The number of Americans downloading Signal, an encrypted messaging app, has skyrocketed over the past several weeks. Many have been using the app to organize and participate in protests against police brutality.
Towards the end of May, the week before George Floyd died, 51,000 first-time users downloaded the app; the following week as protests continued to grow nationwide, there were 78,000 new downloads. By the first week of June, there were 183,000. Organizers have relied on Signal for years to devise action plans and develop strategies for handling possible arrests. Now, protest attendees are also using the app to communicate with friends while out on the streets. The app uses end-to-end encryption, scrambling the message so only the sender and the intended recipient can decipher it. Developed by a nonprofit, the app not only provides privacy to users, but also peace of mind that the app isn’t dependent on use for profit. Some features include the option to set messages to delete after a certain amount of time, and a “blur” tool for photographs.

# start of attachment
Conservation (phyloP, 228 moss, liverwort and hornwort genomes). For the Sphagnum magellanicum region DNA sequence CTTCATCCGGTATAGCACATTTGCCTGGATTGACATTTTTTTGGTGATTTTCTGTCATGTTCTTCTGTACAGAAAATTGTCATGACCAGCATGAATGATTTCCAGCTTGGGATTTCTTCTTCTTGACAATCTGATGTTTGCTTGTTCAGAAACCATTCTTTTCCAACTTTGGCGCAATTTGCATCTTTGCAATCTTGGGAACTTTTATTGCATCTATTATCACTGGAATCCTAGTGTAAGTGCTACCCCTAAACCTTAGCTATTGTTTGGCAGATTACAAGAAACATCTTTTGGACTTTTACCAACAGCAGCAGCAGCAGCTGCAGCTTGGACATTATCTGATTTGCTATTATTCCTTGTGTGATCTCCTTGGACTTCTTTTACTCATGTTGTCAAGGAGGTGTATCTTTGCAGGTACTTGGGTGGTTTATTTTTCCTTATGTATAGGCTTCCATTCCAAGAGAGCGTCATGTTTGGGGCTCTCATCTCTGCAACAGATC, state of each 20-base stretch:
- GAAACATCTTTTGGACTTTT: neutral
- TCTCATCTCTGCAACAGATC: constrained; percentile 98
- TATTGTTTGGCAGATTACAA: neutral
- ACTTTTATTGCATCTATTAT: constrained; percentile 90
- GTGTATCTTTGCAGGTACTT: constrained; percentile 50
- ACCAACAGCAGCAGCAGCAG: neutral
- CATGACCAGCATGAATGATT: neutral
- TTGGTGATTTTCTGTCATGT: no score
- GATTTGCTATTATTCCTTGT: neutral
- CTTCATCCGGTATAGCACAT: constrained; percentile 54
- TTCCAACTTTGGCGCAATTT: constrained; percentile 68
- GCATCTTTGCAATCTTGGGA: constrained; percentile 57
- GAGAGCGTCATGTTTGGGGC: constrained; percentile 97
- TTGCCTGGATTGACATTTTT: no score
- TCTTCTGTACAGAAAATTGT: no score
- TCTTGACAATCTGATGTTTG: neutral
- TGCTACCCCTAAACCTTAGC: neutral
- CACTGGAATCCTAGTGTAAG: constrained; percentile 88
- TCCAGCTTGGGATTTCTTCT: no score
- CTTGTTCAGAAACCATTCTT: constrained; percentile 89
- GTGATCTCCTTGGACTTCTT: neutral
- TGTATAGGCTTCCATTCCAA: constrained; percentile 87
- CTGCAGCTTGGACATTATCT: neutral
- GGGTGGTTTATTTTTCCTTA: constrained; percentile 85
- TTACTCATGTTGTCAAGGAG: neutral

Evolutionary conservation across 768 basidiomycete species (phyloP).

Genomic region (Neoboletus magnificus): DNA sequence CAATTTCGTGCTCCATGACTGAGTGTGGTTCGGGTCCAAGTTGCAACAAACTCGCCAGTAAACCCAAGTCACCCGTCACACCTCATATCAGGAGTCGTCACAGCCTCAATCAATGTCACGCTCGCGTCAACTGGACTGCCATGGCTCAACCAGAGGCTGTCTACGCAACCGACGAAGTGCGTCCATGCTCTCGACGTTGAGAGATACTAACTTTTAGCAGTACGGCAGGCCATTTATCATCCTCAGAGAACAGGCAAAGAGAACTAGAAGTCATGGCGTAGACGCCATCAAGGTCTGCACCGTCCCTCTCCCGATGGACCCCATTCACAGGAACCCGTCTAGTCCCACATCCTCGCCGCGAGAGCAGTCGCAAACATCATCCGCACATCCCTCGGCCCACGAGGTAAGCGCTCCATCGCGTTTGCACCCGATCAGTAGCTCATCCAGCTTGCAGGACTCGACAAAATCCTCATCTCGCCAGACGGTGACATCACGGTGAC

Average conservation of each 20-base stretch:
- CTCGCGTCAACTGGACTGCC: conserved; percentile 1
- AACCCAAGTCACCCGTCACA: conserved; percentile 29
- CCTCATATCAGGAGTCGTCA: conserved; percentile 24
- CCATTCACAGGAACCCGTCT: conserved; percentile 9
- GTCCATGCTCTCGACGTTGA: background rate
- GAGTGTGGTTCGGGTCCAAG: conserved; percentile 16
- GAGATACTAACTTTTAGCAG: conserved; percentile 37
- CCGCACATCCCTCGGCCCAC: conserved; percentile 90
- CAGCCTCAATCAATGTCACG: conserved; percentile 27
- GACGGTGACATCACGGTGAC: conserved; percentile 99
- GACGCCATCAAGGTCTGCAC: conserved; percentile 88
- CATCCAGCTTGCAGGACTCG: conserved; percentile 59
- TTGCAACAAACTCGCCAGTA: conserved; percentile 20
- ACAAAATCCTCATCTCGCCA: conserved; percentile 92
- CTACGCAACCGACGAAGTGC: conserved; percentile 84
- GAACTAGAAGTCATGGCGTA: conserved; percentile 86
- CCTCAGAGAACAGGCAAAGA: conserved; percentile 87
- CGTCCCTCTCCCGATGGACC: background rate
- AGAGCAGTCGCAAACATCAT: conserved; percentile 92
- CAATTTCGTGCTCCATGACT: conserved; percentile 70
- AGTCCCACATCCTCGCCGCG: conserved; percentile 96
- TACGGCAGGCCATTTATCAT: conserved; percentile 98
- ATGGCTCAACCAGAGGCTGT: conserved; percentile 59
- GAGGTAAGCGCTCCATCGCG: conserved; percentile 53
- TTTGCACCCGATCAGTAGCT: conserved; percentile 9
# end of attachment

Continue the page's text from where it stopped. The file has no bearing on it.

To learn more about the rise of Signal and benefits to using the app, especially during the ongoing protests across the nation, visit here.